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Soon, there is a brain whisper, all jumbled like bearings scattered off a shop table. "Do. Go. Wrong foot, but do. Why have I …… ?" The whispering is me but not me. It is like a possession. "Just do. Fall up. Something. Try that. Do. Do." Outside myself, I watch a fool near my shoulder I'm catapulting over little sections, prying and foaming, a little crying sound bubbling out. "Lovely horrible. Lovely horrible." It's a veritable ricochet of thought bits, not passion, not tactic, but a precious drop of madness. "It goes. Lovely horrible goes. Bitch! Sweet bitch! Foot flake. Nail hold. Enough. Go! There! Go!" Finally, there is a platform for most of my foot. With rest, the fire fades and logic returns. The last move to a belay ledge, again 5.10, becomes mere geometry compared to the exorcism below. I pinch the underside of a rock nostril, stem left to a down sloping, button-sized hold, ease onto it and cascade onto the belay ledge.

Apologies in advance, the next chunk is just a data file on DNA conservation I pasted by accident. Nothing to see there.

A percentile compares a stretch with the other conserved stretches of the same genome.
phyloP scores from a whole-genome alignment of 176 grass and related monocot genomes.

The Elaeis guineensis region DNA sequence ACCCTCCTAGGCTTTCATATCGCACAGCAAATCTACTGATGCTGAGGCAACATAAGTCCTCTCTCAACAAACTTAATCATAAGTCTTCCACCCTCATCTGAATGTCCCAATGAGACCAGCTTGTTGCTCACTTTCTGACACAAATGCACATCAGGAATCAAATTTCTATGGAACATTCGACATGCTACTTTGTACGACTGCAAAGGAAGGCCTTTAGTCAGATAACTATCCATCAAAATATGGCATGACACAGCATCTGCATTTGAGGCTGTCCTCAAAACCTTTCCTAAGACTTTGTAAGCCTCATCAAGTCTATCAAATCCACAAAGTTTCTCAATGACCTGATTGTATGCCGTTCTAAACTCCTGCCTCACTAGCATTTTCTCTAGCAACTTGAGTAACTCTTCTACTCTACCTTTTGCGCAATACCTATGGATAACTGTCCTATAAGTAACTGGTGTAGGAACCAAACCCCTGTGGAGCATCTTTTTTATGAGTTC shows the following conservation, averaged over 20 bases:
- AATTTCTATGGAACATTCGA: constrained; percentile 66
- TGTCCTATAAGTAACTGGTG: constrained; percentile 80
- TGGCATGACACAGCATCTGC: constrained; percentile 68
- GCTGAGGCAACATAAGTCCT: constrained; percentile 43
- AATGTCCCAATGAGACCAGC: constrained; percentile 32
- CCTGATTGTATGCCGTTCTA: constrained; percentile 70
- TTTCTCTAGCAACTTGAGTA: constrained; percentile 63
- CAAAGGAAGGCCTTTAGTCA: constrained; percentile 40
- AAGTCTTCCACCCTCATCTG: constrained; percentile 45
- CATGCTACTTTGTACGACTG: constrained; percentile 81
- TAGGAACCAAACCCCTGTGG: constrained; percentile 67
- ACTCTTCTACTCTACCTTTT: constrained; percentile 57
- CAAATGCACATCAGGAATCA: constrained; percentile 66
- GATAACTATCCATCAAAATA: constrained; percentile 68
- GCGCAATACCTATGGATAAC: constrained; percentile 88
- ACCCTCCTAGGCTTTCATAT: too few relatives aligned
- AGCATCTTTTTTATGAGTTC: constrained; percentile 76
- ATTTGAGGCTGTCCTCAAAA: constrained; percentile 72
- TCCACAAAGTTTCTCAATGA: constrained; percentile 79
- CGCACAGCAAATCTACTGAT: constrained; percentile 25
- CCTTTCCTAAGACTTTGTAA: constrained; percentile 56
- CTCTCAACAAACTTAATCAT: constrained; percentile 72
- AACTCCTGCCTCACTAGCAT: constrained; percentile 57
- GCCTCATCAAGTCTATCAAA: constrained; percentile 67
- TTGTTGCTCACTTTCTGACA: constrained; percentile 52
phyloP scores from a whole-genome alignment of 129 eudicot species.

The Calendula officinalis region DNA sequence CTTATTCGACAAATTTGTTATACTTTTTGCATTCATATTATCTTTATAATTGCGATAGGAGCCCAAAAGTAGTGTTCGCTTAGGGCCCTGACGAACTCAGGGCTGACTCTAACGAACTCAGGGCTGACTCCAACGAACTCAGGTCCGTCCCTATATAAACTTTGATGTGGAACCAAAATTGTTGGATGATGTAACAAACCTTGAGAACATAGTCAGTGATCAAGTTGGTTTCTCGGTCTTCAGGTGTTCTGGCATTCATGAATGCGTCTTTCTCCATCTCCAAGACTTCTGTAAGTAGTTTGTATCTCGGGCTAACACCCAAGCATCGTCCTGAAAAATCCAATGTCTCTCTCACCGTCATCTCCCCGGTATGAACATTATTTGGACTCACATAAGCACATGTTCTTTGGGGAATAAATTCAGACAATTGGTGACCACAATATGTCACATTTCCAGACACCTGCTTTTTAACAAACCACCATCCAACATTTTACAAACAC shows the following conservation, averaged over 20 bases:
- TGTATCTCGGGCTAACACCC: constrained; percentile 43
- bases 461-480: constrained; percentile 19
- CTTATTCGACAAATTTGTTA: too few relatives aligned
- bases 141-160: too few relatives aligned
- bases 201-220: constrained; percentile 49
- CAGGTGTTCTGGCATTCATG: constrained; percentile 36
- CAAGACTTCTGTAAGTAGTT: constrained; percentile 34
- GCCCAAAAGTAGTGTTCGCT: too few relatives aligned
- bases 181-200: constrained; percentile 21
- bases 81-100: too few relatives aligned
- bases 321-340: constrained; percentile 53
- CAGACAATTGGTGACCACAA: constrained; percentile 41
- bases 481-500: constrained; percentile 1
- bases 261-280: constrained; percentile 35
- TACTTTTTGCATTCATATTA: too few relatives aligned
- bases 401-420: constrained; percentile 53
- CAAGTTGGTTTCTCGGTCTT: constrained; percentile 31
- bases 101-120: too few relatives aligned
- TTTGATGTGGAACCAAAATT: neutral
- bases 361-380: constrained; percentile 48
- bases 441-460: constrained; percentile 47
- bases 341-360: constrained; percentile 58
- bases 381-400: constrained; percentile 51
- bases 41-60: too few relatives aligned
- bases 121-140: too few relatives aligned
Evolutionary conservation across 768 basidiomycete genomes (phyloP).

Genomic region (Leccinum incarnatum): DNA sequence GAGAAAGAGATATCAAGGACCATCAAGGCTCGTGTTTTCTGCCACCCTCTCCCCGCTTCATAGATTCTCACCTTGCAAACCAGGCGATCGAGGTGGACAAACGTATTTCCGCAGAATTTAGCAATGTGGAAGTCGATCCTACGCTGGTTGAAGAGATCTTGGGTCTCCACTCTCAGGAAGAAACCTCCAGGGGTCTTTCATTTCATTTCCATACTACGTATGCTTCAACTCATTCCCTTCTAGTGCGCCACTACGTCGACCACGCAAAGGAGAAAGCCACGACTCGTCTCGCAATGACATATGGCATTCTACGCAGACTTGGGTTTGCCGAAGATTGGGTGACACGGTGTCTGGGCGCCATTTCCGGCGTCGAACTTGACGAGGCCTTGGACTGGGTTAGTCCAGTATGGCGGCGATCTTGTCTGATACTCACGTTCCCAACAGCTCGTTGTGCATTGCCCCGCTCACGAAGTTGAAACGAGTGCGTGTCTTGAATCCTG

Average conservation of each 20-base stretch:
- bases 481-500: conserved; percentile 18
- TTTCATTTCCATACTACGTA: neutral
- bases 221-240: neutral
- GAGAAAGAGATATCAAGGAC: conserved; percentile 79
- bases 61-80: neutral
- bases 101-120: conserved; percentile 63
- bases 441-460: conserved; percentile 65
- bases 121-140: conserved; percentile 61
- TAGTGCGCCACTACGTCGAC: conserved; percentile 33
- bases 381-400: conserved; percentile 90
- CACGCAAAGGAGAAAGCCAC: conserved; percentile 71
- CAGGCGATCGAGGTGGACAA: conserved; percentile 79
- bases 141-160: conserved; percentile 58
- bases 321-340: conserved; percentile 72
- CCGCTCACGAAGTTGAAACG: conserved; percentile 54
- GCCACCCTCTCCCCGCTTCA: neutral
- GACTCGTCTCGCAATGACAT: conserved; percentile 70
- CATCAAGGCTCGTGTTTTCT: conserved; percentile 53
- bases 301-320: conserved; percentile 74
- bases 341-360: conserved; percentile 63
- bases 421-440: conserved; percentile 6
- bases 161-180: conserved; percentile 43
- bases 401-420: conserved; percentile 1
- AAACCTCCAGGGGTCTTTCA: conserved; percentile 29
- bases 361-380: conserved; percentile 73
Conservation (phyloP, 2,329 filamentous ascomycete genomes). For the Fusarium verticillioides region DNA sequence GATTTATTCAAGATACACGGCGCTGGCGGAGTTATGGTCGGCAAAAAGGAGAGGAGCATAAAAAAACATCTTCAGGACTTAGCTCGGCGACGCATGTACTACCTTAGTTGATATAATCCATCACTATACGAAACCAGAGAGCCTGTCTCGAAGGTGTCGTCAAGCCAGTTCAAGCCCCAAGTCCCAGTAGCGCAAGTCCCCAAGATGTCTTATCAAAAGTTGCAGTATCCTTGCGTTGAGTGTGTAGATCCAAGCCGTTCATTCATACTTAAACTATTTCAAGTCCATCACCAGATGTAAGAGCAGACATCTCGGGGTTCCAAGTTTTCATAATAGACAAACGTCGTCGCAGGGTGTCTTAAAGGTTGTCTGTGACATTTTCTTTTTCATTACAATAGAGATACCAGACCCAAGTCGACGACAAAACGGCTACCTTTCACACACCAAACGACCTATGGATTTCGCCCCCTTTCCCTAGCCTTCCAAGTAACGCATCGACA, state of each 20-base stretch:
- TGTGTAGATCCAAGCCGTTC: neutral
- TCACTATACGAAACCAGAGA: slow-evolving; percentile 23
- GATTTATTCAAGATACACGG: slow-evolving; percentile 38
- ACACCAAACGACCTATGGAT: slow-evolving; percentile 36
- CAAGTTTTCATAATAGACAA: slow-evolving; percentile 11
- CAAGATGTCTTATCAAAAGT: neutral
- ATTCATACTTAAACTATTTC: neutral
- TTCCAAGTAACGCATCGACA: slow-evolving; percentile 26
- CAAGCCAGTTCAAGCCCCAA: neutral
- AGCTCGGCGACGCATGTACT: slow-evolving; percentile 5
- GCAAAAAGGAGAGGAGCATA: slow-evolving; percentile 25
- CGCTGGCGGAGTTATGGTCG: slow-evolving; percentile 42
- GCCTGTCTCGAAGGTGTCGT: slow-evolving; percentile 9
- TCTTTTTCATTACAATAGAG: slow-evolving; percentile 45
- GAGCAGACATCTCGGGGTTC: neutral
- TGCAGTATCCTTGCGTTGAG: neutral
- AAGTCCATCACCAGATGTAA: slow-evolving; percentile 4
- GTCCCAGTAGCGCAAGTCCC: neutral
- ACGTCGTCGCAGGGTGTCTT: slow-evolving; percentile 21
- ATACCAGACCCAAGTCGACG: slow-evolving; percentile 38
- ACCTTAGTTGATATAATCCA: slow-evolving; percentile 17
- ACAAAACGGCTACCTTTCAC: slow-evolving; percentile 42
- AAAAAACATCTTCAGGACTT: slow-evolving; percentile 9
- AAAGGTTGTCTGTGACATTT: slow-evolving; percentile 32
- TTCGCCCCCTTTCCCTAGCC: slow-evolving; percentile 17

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Clevenger Nearing End Of Crux Pitch 

Vern follows with beautiful care and control, but, at one place, suddenly and sharply falls and snaps flat against the rock, proof positive it is a pitch for schizophrenics. Back on the rock, Vern machines through the sequence of moves, his hair a great giggle. We sit down and laugh like cowboys. There is no pitch like this as far as the eye can see. It is a threshold between the standards of 1968 and those of 1974, a gate between exacting skill and a touch of madness. I tell Vern that he and Harrington have devised a masterful pitch, but God save us from another like it above! We speculate that if benevolent beings created the pitch, they knew nothing entrances us like torture.